The town hall finished with Rivera proclaiming that he was happy that so many people had attended his town hall, although they were clearly not in agreement with him. Colorado Progressive Coalition had informed its members about the town hall. 

I personally found it disturbing, not that there was conflict and disagreement, but how uninformed both Senators were. Rivera did not know the provisions of the Colorado Peace Act, although he proclaims that he believes in "Right to Work". Crowder had no clue that 59% of the population, not 2%, receives minimum wage. Neither Senator knew how much work it would take to undo Tabor; when they advocated for voter initiatives, to "Let the Voters Decide," they were effectively advocating to let TABOR continue to wreak harm in Colorado indefinitely. Rivera was seemingly not aware that a "defined contribution plan" effectively privatizes people's retirement benefits.

Senators Rivera and Crowder are out of touch with the majority of their constituents who are in favor of raising the minimum wage. They don't "get" women's complaints about the hypocrisy of proclaiming that government should not interfere with people's lives, while the government aggressively interferes with women's reproductive choices over their own bodies. In pro-union Pueblo, in which most people have a family member who worked or works for a union, Rivera's hard anti-union stance will also not win friends and influence constituents.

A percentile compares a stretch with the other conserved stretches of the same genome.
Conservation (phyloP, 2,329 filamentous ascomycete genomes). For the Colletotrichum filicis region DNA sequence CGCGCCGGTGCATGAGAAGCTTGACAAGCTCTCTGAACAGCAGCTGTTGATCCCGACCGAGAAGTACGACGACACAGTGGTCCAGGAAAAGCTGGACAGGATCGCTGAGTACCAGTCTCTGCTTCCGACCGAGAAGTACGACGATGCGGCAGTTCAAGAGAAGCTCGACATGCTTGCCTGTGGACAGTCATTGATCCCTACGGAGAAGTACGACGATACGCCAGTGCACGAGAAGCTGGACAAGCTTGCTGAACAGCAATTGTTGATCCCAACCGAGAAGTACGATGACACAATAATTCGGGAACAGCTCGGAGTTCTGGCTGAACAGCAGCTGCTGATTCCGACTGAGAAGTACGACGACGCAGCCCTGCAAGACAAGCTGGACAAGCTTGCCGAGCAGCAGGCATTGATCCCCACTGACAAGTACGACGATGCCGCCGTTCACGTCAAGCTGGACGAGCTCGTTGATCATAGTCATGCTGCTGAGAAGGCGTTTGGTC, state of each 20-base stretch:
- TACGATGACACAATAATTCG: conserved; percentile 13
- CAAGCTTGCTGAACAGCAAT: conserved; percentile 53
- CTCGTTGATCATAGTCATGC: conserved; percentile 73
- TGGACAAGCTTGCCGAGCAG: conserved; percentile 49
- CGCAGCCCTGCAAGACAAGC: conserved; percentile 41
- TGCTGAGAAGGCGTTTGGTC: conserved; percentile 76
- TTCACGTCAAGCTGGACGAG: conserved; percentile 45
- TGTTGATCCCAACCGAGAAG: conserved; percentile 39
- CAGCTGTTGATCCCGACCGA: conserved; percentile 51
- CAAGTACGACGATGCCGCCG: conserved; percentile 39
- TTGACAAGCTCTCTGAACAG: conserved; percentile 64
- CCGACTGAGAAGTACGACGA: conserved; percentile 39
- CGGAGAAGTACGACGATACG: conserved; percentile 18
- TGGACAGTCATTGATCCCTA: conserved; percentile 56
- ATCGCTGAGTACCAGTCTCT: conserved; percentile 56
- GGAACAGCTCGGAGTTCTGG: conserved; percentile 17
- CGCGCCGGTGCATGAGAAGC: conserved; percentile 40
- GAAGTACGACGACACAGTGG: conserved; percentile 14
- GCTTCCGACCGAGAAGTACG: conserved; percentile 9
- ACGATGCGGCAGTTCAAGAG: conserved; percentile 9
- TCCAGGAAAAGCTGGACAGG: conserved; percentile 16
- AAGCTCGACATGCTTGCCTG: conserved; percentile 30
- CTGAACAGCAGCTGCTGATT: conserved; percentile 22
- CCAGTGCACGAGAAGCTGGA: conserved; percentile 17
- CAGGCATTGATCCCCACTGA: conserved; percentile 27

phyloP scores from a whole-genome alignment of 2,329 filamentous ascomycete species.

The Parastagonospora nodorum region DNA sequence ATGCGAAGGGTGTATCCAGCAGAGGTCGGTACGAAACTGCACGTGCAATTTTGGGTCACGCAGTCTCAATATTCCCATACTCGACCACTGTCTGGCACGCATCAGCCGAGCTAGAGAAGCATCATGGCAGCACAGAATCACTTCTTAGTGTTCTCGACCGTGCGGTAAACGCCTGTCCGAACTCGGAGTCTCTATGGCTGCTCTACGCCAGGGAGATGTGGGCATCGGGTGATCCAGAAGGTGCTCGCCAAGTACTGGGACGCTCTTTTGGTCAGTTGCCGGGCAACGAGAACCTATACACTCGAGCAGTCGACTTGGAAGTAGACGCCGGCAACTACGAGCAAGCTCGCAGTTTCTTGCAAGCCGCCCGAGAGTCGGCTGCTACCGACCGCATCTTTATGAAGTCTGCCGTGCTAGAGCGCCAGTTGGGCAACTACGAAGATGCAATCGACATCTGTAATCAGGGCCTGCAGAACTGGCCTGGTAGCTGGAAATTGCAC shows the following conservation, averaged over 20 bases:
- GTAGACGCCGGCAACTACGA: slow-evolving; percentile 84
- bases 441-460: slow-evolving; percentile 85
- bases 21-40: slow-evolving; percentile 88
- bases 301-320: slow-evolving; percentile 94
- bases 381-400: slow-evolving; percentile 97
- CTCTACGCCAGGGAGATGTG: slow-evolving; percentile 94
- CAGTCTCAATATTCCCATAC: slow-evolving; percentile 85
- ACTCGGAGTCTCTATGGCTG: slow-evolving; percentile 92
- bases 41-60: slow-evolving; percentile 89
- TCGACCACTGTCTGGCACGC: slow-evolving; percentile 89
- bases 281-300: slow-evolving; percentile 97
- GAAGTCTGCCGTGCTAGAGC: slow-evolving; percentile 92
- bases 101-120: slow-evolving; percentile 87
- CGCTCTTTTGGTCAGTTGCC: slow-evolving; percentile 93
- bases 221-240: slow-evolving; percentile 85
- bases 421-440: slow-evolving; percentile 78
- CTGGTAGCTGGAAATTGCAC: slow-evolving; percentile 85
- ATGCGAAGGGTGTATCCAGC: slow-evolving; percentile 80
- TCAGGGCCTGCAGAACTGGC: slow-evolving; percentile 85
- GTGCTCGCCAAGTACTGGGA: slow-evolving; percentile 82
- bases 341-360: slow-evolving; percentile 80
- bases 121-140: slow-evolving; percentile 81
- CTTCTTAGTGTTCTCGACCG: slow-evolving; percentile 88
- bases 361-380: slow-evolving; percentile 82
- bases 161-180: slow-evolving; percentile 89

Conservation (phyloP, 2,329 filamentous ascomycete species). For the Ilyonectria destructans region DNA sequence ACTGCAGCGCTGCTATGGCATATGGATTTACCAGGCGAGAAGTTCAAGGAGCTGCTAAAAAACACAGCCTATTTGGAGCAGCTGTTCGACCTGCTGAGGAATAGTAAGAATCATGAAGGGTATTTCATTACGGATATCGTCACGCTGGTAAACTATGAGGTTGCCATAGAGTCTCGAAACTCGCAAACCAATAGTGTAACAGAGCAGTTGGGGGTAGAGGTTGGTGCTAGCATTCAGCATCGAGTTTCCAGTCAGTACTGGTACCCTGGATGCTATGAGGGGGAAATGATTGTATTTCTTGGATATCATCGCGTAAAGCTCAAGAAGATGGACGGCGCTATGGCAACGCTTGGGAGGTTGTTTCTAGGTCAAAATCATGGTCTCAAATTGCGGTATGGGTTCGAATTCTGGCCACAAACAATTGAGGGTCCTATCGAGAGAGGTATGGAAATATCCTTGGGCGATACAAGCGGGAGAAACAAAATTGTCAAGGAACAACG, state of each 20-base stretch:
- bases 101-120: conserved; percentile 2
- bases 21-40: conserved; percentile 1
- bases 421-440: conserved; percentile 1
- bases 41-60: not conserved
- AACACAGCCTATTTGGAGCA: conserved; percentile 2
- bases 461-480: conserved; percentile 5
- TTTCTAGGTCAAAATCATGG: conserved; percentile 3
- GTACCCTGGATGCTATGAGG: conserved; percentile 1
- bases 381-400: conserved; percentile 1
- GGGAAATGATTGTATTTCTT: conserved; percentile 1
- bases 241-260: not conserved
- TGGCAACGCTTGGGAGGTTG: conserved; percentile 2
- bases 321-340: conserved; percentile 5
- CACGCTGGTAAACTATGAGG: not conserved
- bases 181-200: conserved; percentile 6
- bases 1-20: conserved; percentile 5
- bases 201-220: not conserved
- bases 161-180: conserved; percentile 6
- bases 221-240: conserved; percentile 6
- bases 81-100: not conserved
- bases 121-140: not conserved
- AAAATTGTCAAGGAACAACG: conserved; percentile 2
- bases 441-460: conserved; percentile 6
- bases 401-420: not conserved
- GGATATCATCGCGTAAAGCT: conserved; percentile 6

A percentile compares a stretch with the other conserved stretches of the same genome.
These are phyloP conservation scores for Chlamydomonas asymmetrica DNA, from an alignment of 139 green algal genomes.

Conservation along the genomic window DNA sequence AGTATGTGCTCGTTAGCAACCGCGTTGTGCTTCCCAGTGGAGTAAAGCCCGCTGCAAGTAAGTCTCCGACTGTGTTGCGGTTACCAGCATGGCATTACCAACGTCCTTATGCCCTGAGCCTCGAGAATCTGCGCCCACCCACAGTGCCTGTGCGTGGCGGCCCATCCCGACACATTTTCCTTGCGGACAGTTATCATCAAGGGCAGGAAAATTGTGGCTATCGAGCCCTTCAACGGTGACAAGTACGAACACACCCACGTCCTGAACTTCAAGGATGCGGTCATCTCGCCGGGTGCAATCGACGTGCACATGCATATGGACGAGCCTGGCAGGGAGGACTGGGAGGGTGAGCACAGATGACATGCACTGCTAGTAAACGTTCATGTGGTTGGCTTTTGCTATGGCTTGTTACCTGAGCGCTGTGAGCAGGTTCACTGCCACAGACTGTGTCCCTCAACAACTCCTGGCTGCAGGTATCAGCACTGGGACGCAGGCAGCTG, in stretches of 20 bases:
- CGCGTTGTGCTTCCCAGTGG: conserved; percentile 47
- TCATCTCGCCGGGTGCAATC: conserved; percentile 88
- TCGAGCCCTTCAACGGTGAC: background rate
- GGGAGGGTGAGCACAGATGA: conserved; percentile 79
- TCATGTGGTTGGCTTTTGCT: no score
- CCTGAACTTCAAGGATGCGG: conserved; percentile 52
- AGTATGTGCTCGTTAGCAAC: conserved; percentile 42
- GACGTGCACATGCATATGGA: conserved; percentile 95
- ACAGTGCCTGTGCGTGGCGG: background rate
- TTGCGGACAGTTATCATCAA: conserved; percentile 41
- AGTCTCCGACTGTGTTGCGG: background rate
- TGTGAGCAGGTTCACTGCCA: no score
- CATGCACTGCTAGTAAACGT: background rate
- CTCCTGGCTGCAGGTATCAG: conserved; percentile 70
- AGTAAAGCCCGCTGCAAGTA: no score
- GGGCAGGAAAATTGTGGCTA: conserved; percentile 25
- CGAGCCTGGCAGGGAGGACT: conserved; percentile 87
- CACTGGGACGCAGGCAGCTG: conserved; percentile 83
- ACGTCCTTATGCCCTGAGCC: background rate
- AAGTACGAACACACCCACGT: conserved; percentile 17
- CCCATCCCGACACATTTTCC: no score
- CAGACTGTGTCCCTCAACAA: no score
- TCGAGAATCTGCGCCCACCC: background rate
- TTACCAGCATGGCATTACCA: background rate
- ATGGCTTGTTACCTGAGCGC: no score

This is what small-d democracy looks like, and it is indeed a positive thing. It remains to be seen if the Senators will follow up with conversations with, and allow themselves to be educated by their disaffected constituents, or merely heave sighs of relief: "That's over."


 

Video from 3/19 Pueblo town hall More videos at: http://www.youtube.com/user/socoteacher

 

All photos and videos of this event by the author.